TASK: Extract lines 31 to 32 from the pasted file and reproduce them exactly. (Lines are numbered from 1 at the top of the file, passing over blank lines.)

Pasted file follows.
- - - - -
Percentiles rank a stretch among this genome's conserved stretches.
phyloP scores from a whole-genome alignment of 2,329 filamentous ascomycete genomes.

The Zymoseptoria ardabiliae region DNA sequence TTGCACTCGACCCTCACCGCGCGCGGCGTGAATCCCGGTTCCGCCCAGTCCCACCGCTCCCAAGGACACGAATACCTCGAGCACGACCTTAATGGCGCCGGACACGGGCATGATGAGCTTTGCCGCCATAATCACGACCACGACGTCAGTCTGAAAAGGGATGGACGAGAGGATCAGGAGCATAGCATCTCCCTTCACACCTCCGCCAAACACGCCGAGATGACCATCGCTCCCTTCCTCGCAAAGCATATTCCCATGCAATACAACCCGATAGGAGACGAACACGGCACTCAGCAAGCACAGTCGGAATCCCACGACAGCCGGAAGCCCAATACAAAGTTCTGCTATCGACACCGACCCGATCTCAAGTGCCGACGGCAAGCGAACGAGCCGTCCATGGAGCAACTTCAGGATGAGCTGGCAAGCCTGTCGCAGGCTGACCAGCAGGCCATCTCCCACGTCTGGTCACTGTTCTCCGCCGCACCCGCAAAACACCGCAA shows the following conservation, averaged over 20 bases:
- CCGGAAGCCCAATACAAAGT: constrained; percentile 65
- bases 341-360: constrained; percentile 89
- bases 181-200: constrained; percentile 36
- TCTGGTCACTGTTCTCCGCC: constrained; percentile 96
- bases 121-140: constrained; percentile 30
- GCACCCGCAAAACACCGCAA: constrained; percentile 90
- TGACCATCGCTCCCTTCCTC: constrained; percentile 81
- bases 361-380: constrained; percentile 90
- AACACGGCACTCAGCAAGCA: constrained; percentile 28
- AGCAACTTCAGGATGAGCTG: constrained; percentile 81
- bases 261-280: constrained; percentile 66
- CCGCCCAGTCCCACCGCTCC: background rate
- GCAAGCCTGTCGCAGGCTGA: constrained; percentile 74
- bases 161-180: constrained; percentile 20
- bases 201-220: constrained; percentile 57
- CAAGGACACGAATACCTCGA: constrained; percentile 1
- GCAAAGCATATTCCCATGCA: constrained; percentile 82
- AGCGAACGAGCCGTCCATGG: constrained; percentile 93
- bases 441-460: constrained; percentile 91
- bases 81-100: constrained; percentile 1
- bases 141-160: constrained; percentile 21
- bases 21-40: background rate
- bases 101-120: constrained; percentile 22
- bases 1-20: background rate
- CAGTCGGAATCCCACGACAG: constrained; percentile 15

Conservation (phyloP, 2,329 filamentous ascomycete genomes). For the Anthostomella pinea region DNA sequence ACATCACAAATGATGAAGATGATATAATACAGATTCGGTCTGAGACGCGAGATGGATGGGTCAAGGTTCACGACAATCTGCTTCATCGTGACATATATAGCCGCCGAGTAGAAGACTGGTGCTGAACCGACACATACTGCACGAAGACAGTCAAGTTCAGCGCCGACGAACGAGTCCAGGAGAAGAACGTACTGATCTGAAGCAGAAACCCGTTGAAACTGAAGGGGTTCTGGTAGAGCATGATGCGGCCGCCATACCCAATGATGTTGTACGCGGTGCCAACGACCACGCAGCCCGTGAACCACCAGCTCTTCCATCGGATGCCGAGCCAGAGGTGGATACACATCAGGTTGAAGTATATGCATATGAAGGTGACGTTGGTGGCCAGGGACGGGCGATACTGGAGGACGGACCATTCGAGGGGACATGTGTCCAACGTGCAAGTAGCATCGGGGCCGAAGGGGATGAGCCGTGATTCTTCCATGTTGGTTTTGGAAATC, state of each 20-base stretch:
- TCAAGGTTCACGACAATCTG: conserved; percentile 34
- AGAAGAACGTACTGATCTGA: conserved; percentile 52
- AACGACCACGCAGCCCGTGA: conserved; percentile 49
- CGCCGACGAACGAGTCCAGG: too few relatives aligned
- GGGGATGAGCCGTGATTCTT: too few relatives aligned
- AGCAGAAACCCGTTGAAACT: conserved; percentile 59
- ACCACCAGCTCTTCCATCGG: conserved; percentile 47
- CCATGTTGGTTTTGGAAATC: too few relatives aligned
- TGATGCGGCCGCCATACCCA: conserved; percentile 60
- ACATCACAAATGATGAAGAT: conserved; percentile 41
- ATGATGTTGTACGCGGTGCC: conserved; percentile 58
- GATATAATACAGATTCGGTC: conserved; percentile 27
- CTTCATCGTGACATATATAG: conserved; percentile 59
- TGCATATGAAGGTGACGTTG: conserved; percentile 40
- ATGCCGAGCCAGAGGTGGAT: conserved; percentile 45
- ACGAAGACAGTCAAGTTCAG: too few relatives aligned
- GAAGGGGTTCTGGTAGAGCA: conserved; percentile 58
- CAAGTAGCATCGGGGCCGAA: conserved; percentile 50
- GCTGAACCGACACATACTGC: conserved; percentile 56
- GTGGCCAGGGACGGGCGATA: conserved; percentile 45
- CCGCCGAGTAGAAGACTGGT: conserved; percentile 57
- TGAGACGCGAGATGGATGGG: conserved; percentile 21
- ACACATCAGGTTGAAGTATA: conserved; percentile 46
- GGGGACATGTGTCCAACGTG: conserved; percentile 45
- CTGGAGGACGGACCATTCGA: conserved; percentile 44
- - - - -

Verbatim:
- AGAAGAACGTACTGATCTGA: conserved; percentile 52
- AACGACCACGCAGCCCGTGA: conserved; percentile 49